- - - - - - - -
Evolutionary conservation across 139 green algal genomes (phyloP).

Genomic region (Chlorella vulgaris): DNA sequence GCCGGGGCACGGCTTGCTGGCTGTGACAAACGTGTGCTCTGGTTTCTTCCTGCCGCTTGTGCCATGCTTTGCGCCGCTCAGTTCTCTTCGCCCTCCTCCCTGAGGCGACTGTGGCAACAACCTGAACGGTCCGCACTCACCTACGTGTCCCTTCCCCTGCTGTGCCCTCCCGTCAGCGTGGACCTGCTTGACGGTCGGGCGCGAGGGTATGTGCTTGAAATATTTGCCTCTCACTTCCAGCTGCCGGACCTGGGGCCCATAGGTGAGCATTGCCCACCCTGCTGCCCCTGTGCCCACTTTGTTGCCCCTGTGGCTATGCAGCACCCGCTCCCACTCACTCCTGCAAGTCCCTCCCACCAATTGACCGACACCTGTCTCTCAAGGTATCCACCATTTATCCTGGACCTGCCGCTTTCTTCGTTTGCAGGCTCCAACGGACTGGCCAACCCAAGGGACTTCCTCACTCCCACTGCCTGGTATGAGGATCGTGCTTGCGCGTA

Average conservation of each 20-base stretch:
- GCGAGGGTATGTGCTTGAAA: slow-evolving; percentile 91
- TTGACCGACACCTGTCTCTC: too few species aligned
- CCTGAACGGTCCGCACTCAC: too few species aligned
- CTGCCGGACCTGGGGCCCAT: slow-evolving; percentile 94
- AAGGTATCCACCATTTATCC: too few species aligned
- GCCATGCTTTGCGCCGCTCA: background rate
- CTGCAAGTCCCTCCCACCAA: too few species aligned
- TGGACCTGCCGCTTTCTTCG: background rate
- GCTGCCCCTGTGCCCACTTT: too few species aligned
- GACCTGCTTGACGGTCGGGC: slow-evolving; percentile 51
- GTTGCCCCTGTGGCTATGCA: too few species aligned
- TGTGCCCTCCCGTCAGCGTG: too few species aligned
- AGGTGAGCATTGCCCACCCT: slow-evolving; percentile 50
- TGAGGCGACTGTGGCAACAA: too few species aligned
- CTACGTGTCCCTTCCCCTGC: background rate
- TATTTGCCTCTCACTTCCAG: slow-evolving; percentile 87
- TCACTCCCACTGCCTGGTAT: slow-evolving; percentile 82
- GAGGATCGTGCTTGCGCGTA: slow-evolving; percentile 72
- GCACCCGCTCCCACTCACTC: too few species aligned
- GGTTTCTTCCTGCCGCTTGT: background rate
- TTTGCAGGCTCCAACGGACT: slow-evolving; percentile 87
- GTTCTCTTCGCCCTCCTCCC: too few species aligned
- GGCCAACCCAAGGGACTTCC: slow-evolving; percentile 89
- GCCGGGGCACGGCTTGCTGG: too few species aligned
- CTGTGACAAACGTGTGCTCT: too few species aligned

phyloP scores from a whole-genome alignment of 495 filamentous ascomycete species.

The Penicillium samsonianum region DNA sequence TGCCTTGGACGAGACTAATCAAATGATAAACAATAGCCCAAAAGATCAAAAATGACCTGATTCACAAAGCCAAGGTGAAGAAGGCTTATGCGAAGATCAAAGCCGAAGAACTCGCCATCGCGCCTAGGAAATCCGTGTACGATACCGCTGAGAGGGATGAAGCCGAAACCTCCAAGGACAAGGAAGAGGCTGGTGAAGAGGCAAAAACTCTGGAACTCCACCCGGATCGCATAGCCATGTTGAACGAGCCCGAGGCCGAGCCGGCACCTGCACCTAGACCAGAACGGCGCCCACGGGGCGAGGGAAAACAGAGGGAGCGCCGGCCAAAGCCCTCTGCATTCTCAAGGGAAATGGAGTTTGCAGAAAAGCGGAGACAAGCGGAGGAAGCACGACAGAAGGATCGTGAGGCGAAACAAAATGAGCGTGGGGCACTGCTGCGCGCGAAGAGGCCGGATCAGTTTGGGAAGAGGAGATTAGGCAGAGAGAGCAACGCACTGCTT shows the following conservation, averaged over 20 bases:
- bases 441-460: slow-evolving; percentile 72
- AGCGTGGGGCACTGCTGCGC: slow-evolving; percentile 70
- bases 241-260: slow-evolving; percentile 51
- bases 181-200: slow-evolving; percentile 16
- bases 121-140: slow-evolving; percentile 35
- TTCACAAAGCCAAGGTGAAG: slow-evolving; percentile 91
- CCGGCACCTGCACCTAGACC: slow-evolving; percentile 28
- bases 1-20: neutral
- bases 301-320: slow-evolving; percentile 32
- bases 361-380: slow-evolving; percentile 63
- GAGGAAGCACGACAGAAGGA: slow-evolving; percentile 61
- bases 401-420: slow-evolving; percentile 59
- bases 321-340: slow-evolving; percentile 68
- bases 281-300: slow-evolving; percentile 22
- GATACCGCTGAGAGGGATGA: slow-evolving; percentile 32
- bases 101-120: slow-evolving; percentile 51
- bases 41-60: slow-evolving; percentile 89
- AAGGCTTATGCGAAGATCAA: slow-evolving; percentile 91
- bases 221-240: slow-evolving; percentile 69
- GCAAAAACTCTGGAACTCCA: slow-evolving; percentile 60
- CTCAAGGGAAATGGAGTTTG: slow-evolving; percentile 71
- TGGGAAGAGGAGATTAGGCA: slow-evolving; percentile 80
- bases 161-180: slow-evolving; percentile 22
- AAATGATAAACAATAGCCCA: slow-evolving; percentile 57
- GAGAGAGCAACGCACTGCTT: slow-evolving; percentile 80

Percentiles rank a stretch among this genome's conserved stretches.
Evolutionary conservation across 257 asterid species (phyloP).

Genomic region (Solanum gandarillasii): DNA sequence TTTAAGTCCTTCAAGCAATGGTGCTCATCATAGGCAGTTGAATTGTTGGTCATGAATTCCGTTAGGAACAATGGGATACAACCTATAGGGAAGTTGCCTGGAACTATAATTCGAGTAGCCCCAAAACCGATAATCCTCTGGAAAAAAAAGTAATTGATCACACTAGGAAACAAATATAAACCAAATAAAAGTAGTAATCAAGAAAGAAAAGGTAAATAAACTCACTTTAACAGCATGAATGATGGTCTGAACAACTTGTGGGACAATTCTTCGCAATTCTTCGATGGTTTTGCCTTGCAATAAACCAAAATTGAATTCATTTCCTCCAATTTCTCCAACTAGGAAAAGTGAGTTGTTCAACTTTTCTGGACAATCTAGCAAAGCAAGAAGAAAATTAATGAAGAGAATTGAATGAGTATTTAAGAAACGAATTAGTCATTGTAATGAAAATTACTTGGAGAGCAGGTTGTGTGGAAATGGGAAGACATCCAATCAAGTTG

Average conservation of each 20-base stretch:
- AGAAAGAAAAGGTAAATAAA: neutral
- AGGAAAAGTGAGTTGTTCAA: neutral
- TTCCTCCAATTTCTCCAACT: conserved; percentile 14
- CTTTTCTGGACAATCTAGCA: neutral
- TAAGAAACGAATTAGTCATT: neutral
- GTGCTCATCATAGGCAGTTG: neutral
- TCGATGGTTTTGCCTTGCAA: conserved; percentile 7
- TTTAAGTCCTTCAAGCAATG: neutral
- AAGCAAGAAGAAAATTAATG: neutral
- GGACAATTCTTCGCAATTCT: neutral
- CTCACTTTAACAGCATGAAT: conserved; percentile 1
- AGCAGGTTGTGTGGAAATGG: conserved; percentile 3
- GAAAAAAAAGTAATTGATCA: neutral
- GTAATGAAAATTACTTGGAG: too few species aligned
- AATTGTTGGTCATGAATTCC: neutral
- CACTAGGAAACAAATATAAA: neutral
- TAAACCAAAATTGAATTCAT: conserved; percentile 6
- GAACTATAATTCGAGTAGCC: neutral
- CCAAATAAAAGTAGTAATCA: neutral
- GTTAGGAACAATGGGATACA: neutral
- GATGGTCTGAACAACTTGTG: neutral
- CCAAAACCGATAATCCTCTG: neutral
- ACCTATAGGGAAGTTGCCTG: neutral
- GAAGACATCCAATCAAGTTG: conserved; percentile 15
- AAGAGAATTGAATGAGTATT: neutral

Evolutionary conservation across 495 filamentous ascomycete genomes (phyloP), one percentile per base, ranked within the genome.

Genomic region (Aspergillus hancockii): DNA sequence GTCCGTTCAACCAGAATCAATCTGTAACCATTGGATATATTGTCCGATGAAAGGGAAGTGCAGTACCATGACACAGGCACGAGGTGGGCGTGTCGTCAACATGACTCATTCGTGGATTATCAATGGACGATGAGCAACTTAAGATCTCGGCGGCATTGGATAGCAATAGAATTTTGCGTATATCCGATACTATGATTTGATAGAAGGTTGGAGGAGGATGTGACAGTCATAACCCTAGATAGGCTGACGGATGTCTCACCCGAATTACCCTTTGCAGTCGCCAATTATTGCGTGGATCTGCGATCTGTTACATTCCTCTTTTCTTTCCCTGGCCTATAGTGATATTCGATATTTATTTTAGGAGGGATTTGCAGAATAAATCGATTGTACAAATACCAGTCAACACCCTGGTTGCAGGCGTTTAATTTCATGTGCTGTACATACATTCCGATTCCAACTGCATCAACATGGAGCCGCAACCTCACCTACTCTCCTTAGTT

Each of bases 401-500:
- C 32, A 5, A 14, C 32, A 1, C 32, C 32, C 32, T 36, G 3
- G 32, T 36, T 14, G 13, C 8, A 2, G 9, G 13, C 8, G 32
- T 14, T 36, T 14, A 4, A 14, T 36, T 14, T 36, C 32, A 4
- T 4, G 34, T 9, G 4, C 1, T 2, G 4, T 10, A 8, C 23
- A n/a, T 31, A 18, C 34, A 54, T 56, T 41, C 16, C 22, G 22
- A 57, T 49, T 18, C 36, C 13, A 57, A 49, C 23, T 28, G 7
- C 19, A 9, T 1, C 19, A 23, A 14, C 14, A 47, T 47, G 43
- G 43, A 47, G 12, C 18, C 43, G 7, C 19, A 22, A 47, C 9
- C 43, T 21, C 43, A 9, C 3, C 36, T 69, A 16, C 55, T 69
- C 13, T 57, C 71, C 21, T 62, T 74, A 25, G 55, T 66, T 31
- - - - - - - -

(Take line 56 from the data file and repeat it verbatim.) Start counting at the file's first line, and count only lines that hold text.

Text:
Percentiles rank a stretch among this genome's conserved stretches.